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Ohio's Kasich Won't Back Down On Trump

Ohio's Kasich Won't Back Down On Trump

By Wednesday, 20 July 2016 02:30 PM Current | Bio | Archive

Ohio Gov. John Kasich's steadfast resolve not to endorse Republican nominee Donald Trump is causing waves at the Republican National Convention.

Although he is not on the prime-time program at the Quicken Loans Arena in Cleveland, the governor of the state hosting the convention has been a presence at events at or surrounding the GOP event.

Kasich, for example, hosted a reception for supporters of his own failed presidential bid and has addressed several meetings of state delegations.

On Tuesday afternoon, Trump delegates in Pennsylvania told me in no-uncertain terms they were going to “let Kasich have it” at his scheduled address to their breakfast the following morning.

"Quite frankly, I’ve had enough of John Kasich being a sore loser,” Harrisburg attorney Marc Scaringi, one of the first Keystone State Republicans to sign up for the Trump campaign, said.

Scaringi specifically targeted Kasich’s criticism of Trump’s hardline with U.S. trading partners in the world. In his words, “Kasich was born in McKees Rock, Pa., and should know our state prospered under the tariff system. Going back to Lincoln, William McKinley, Teddy Roosevelt, and Calvin Coolidge, the trade policy Trump advocates now has always been a Republican policy.”

But an upbraiding by delegates would have to wait. At 11:00 p.m. on Tuesday, Pennsylvania Republican Party Communications Director Megan Sweeney sent an email announcing that “Gov. Kasich is no longer attending the breakfast.”

Businesswoman Valerie Gaydos, a volunteer for Kasich in the primaries, told me on Wednesday: “I’m not sure why Gov. Kasich would need to speak to a group where there were no final votes for him."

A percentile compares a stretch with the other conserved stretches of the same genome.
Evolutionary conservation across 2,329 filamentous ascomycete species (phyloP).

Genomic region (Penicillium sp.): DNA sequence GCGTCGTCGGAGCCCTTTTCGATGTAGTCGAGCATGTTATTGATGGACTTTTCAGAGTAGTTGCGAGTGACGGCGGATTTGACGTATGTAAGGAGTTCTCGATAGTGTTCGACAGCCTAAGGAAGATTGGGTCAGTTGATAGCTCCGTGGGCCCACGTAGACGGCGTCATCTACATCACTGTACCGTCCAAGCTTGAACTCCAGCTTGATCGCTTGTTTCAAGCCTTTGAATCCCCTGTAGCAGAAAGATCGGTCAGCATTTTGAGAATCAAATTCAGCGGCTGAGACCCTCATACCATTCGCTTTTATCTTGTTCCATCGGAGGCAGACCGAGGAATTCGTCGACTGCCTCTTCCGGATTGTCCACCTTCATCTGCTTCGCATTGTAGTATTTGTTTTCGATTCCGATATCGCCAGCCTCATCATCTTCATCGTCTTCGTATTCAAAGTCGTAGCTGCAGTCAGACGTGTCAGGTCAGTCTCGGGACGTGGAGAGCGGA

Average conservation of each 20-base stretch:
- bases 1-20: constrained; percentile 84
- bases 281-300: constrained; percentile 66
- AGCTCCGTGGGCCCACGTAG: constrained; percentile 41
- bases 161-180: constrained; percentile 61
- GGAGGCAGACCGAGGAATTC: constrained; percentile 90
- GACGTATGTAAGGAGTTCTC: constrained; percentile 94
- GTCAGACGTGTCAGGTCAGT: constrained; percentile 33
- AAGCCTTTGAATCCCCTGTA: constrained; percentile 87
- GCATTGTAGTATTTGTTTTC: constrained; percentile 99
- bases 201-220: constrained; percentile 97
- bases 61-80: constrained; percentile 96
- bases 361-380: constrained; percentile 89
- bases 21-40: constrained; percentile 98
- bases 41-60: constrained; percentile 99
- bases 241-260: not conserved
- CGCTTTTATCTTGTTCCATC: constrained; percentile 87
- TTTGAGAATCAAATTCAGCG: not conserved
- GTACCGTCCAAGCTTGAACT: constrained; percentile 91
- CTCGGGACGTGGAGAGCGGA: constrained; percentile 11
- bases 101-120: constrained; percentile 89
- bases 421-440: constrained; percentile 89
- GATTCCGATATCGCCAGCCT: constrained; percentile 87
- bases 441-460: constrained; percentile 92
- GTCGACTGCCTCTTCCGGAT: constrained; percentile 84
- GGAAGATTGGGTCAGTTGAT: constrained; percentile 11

Avoiding a standoff wasn't winning fans, however. Evens friends and supporters of the Buckeye State governor were voicing regrets that he wasn’t on the Trump train yet.

“Disappointment,” is how former Rep. Pete Hoekstra, one of Kasich’s closest friends during their days in the House, told me.

“I started off campaigning for Jeb Bush and, after he got out in South Carolina, I worked for John Kasich,” recalled Chip Nottingham, attorney and District of Columbia delegate. “He worked hard, but Donald Trump won the nomination fair and square. We should all get behind the Republican nominee and defeat Hillary Clinton.”

Nottingham did volunteer, however, that Kasich’s recalcitrance on Trump may be due to another factor: a lack of respect for the last Republican candidate standing against Trump by their party’s leadership.

“You’ll remember when [Republican National Chairman] Reince Priebus proclaimed Mr. Trump the presumptive nominee just before the primary season was over,” he told me. “He did that without even calling John. Courtesy 1.0 requires you to inform the other candidates when you proclaim one of them the winner.”

At 64 and with two years left before he is termed out as governor, Kasich, one presidential historian speculates, is taking the position of not supporting Trump because this is his “last hurrah” in presidential politics.            

“It doesn’t surprise me that both George Bushes and Mitt Romney or even Jeb Bush won’t support Trump,” said historian Irwin Gellman, author of a biographical series on Richard Nixon. “Their day has come and gone. But look at what happened when [New York Gov.] Nelson Rockefeller refused to back Barry Goldwater after he became the Republican nominee for president in 1964. Grass-roots Republicans remembered this when he tried for the nomination in 1968. He was thrashed by Nixon.

“Kasich certainly knows that the people who are active grass-roots Republicans and become convention delegates have long memories. And he probably concluded he will never have to go back to them.”

John Gizzi is chief political columnist and White House correspondent for Newsmax.


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Ohio Gov. John Kasich's steadfast resolve not to endorse Republican nominee Donald Trump is causing waves at the Republican National Convention.
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Wednesday, 20 July 2016 02:30 PM
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